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I feel like without a CS degree, the best way for me to keep learning and building experience is to start trying to contribute to open source projects. What kinds of things can beginners do to contribute? what good resources are there for finding projects?
There are several entry points for getting into open source, but most easy and recommended is to find a project you like and start by bug fixing. You can look at this article by Scott Hanselmanhttp://www.hanselman.com/blog/ExampleHowToContributeAPatchToAnOpenSourceProjectLikeDasBlog.aspx
For my money, the best move you can make is try to write your own, as well. And get on github. It's so easy to patch things on github and then send a developer a pull request to pull your patch in. I recommend writing your own stuff because it means that you'll inevitably find libraries that help you along, and those libraries will inevitably have bugs, and you can inevitably help fix those bugs. Nowadays, it's likely the libraries will be on github and you can fork/fix/pull request your heart out.
Thanks. It's really useful to have specifics like github--when I google for the answer to this question it seems like there's a lot of disparate stuff with no place to start.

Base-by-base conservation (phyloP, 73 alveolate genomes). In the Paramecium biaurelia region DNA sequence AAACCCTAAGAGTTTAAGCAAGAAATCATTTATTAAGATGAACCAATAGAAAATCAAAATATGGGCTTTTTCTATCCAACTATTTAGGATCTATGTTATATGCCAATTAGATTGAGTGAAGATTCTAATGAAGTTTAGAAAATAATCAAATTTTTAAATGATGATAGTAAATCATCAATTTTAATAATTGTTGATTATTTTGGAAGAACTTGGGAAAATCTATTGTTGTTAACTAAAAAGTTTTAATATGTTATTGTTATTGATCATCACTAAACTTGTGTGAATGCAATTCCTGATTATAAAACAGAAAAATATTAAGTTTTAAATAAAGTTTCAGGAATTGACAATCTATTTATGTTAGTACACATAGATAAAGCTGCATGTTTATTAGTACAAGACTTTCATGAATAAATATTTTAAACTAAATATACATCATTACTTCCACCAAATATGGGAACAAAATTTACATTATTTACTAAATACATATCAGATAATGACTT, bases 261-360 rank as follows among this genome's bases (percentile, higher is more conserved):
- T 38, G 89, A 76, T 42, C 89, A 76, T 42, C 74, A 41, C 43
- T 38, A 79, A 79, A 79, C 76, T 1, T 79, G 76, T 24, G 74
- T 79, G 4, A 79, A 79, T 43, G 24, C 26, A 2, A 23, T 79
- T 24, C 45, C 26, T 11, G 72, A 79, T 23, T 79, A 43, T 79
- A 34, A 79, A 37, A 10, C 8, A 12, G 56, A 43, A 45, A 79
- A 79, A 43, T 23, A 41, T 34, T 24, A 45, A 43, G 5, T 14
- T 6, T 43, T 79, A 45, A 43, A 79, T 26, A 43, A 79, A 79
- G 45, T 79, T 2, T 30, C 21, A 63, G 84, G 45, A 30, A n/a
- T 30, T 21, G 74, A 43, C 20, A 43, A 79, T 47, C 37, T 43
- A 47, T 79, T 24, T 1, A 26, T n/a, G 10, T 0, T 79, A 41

Yep. Pick something you want to build, build it while making sure not to reinvent the wheel, contribute to the libraries that you use.
Are there similarly good places to exhaustively search for previously-invented wheels? Are there a few places it's possible to search and be relatively sure a particular wheel hasn't been invented? I understand that for programs google is my friend, but for libraries of functions? I've started making use of the builtin documentation and I'm reasonably good at using what I find, but are there tricks, when you need a function, for knowing where to find a library that contains it?
haha, sorry. I think i only really meant to ask the last question. The first ones were more to describe the domain.
Same as usual, you use Google, and you get better over time at knowing what to search. Learning who to follow in places like Twitter is good, too, since you'll get news when something new and cool gets created, and you can keep it in mind when a need of that sort arises. Github is also an excellent place to search for existing projects that may help with your stuff, since so many libraries are hosted there.
Thanks. Once again it seems to be a matter of learning to ask the right questions and describe things correctly beforehand. I can learn that. :)